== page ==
All this raises worries about India’s food situation, particularly since repeated studies have shown that any rise in food prices, rather than fuel prices, is seen to have a greater impact on the common man’s inflationary expectations. This assumes greater importance in the case of the urban poor and the rural landless workers, where food has the lion’s share of the total consumption basket, compared to fuel which is either subsidised or almost free. What is likely to exacerbate the situation is the structural deficiency of the agricultural economy as a whole and the slip-over impact from the rise of crude prices on both fertiliser prices as well as on transport costs for ferrying food items from production centres to consumption hubs. Here are some of the urgent issues that need tackling immediately.

THE first anomaly lies at the macro level. Over 60% of the country’s population is today dependent on agriculture, which contributes to only 20% of GDP. This translates into low income per rural family, which then makes most of them vulnerable to debt traps and pushes them into distress every time there is an exogenous shock. The need is to wean away part of each family into skills-based training, without necessarily alienating the entire family from its agricultural roots. The solution is not to provide them with only urban-based jobs, but to create a talent pool for rural industry, whether it is manufacturing or services-based. Such an industrial base, through linkages, has the potential of bringing about qualitative changes in agriculture as well.

• As a result of so many people depending on agriculture for income, land holdings are exceedingly fragmented, leading to falling crop productivity. According to official statistics, close to 60% of all land holdings in the country are marginal holdings (where land ownership is less than 1 hectare). Consequently, the average size of operational holdings is not even half a hectare, or about 1 acre. Average foodgrain yields, therefore, have been almost stagnant.


• Diversion of crop land into non-agricultural use is growing and could be another cause for worry in the long run. New ways should be found of converting non-agricultural land into agricultural land (without actually reducing the forest cover) and employing technology to increase the productivity of these tracts. Antiquated legislation regulating sale and purchase of agricultural land also needs to be updated, with adequate safeguards, to allow for consolidation of farmland.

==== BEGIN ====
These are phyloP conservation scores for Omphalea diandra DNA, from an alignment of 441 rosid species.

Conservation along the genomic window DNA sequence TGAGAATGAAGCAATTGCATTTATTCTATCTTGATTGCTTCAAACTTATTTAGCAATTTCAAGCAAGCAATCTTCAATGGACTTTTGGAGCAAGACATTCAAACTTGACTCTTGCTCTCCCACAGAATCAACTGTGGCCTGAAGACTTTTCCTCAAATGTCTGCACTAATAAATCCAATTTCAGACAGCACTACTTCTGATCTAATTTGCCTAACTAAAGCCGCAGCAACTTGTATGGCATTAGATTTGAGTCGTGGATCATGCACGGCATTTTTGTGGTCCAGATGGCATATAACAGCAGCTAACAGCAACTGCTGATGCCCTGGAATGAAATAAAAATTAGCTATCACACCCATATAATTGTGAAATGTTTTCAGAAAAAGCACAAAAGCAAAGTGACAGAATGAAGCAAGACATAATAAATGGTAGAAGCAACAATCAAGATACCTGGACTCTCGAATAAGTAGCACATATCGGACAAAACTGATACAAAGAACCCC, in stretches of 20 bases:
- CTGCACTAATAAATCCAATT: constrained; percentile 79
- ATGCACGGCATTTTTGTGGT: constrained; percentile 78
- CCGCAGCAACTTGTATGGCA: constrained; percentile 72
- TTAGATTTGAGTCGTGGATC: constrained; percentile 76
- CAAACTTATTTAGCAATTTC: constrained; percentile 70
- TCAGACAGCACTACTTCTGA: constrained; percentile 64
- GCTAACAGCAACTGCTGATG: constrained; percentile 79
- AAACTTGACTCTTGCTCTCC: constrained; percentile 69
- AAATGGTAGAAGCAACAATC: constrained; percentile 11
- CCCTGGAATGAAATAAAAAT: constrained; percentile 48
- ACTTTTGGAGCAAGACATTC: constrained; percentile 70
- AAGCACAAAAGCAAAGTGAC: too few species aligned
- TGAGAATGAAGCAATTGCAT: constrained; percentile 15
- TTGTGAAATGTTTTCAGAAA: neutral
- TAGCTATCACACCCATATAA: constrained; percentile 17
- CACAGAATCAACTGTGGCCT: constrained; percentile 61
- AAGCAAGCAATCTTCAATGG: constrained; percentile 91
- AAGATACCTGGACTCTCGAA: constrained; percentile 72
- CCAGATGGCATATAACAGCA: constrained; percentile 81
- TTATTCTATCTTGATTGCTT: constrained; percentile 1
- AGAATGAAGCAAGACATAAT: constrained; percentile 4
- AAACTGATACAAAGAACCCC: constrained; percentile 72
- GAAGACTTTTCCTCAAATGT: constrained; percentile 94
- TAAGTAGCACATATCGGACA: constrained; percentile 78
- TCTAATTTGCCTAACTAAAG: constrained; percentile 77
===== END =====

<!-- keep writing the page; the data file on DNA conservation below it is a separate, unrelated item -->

• A solution for improving the income and the yields would be to introduce contract farming in a big way. This allows a large corporate to tie up with a large number of farmers with contiguous plots. Both win: while the farmer does not lose his homestead and is assured of an income at the end of the harvest, the corporate is ensured a steady supply of output, which takes some of the uncertainties out of his supply chain.


• Finally, the government has no choice but to rise above petty vote-bank politics and take a hard look at all the handouts (such as loan waivers or cheap credit) and the subsidy structure. According to the World Development Report, 2008, 75% of India’s agricultural budget is spent on such private goods, instead of investing in public goods (such as rural roads, or increasing outlays for agricultural R&D).


In short, agriculture has the potential to become the engine for future growth in the economy, but only if the right cards are played now.



Published as an Op-Ed in The Economic Times (July 11, 2008)